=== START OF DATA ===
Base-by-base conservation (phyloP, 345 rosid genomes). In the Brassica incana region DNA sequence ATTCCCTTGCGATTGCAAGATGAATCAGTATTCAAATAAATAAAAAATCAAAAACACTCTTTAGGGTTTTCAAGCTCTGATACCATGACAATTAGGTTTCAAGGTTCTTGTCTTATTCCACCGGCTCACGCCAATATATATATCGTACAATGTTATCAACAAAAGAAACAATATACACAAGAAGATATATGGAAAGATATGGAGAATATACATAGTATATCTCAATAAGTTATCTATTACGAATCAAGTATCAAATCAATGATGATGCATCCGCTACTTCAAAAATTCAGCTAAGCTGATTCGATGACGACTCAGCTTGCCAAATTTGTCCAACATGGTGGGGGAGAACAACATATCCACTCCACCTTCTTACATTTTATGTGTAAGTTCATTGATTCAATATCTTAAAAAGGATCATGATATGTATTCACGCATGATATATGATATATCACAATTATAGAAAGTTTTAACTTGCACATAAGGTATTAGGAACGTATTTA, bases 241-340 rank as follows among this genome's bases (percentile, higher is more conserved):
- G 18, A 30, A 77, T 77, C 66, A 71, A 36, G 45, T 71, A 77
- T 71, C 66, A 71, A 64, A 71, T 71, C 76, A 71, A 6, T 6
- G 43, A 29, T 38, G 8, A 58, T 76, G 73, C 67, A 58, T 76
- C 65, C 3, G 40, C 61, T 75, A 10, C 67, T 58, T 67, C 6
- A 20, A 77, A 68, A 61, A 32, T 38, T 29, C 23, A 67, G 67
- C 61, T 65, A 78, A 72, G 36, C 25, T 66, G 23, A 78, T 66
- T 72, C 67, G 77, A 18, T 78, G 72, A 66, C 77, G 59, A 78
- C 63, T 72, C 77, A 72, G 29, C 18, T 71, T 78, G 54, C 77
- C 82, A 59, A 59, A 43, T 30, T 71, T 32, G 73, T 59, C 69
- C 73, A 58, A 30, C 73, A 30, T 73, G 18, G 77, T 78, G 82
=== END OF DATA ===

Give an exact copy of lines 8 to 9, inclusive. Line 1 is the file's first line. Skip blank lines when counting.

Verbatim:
- T 72, C 67, G 77, A 18, T 78, G 72, A 66, C 77, G 59, A 78
- C 63, T 72, C 77, A 72, G 29, C 18, T 71, T 78, G 54, C 77